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This post was edited by abramicus at 2013-6-3 06:41|
Obama: Welcome to the USA, President Xi, I have looked forward to meeting you today and tomorrow, thank you for accepting my invitation at such short notice.
Xi: Thank you Mr. President, it is my pleasure and honor to be your guest. I also look forward to our two-day talks. I look forward to sharing with you what the needs of my country are, and wish to share also your concerns.
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Xi: My foremost need is for you to recognize our sovereignty over Diaoyudao, so that unnecessary conflicts will not arise from our defense of our national territory. China's sovereignty over Diaoyudao is a historical fact, not a political convenience for us, the newer and younger generation leaders of China. I hope you understand there is no way I can lead my people, or bring them to an appreciation of your valid concerns, unless you do something to convince them that you do respect their sovereignty over Diaoyudao, not as a favor, but as their right. You have said, your government has no opinion regarding the ultimate sovereignty over Diaoyudao. This is not enough. Furthermore, your government said the Japanese are guaranteed the right to administer Diaoyudao, which implies China does not have real sovereignty over it. Otherwise, how can Japan administer it without Chinese permission? So, your true position is that China does NOT have sovereignty over Diaoyudao. Any third grader can figure this out. This must change.
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Obama: President Xi and I have very candid and productive discussions regarding the needs and aspirations of our two peoples, how we can move forward as partners in peace and prosperity. I value this relationship deeply. I regret that there remain some issues where we could not arrive at a common answer, despite honest efforts on our part. But I am happy that there are some issues where we have broken new ground. We are agreed that the sovereignty of Diaoyudao, based on historical facts, not political conveniences, must belong to the Chinese people. Japan remains our most trusted ally, but it is in the interest of Japan as well as the United States, that I, as President of the United States of America, extend our recognition and friendship to the Chinese people on a tiny little rock in the East China Sea that has no military or economic significance, compared to its symbolic value of the fact that truth matters, and on this foundation, this Rock of Gibraltar of the East China Sea, we can continue to agree on more pressing issues that beset our two nations, and that our Japanese allies are rightly concerned about, such as the unrelenting nuclearization of North Korea, which we are agreed must not go forward by another inch, without jeopardizing the security of the United States, South Korea, and Japan. If North Korea is sincere about its willingness to denuclearize in exchange for a guarantee of a lasting peace, let me say this clearly, we are not afraid of peace, but we want a peace without oppression. If North Korea takes concrete steps to democratize its system, to protect the human rights of its citizens, while also denuclearizing in a verifiable, complete and permanent manner, then we are ready, more than ready, to welcome North Korea to the family of nations, as a friend and as a partner in progress.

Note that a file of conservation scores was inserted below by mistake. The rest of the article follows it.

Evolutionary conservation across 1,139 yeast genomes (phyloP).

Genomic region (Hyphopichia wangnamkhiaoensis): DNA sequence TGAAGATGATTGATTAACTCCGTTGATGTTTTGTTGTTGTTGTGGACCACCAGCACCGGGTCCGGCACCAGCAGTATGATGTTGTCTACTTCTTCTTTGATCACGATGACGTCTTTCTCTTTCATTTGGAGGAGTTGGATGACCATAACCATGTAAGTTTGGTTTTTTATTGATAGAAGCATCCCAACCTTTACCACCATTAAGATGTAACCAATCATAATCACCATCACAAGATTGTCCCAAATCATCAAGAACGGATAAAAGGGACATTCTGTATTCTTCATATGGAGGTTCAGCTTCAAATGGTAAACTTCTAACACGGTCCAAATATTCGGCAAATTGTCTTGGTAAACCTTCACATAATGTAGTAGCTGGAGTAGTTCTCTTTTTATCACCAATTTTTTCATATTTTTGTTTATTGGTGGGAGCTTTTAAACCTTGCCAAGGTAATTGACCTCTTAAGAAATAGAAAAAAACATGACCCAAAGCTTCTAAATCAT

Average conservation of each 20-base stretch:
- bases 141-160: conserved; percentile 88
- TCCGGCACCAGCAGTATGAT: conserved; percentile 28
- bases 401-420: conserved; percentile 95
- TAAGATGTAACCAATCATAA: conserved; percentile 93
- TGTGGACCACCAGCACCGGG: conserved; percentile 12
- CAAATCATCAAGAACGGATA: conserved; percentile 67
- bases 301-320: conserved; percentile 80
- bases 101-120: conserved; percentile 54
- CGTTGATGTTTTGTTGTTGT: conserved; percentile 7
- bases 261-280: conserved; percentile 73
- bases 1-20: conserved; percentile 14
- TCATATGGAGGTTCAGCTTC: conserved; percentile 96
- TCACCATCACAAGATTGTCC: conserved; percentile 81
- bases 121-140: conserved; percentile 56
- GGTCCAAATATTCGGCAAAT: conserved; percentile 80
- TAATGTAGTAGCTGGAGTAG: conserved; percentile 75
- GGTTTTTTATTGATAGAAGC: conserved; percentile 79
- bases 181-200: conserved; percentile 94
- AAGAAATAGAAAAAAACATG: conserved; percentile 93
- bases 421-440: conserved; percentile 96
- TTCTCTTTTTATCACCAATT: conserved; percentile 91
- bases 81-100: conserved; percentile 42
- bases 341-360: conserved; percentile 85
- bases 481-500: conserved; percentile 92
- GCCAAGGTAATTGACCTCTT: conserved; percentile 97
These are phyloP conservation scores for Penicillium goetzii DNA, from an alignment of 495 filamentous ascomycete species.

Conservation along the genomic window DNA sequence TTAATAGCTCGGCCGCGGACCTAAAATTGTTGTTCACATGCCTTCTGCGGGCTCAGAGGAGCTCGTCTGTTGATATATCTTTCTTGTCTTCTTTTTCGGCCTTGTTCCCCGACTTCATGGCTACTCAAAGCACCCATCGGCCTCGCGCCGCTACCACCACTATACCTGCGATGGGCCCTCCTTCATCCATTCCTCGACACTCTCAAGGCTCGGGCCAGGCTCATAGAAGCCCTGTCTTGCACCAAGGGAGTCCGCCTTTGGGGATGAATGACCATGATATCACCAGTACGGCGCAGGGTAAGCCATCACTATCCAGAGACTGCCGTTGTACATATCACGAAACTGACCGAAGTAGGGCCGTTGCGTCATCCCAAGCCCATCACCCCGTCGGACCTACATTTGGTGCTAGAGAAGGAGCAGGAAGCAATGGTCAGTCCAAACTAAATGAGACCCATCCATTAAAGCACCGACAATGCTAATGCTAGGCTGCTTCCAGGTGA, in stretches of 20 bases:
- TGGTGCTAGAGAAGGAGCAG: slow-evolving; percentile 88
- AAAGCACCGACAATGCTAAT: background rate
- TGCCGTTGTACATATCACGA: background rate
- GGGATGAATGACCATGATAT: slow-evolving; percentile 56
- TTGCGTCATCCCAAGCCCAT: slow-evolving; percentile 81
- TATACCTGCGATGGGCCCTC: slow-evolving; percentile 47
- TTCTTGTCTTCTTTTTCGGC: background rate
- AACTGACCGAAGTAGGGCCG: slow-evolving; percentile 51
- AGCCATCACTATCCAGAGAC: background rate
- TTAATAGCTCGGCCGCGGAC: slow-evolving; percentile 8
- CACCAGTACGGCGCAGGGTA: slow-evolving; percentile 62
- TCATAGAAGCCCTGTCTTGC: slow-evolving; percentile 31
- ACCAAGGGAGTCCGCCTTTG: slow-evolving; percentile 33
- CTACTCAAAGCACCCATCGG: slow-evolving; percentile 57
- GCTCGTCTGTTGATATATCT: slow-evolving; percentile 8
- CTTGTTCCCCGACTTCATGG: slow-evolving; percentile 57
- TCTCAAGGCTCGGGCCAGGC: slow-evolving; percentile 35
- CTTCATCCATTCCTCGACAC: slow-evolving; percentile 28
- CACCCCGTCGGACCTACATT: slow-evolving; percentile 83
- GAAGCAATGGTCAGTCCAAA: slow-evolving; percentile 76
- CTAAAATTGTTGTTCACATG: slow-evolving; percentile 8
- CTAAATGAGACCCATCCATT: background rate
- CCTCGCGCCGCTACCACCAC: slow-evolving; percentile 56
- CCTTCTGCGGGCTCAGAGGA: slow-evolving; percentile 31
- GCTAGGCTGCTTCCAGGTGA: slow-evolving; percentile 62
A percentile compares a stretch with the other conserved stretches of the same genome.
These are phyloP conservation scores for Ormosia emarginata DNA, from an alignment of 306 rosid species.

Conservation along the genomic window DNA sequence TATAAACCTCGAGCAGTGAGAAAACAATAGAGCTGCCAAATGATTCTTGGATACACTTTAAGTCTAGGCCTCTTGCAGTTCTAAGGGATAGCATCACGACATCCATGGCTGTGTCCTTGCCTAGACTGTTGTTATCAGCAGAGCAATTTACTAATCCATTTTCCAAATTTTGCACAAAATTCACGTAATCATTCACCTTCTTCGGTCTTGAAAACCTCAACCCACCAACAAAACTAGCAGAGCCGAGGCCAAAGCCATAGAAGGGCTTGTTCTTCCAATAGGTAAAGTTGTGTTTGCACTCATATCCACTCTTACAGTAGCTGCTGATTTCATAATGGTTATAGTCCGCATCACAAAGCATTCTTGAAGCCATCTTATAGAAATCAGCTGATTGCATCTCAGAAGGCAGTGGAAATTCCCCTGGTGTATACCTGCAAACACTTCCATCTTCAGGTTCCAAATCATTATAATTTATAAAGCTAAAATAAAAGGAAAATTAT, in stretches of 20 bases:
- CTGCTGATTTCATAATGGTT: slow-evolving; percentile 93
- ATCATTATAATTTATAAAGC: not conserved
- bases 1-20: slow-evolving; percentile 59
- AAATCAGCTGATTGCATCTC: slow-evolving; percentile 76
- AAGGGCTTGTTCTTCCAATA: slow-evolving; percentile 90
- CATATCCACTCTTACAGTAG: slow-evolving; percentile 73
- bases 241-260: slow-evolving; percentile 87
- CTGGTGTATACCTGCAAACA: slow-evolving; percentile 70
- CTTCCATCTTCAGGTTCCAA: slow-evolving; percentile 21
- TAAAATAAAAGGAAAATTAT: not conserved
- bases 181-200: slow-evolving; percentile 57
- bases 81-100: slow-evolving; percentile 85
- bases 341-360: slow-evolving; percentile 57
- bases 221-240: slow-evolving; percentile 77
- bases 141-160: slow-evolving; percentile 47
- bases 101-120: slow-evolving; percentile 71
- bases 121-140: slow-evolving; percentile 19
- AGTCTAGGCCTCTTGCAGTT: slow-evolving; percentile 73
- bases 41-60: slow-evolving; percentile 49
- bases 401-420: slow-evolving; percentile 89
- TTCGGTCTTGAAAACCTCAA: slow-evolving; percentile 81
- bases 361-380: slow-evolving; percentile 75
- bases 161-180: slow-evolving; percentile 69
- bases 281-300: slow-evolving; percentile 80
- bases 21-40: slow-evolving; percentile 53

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Together: God Bless America and China!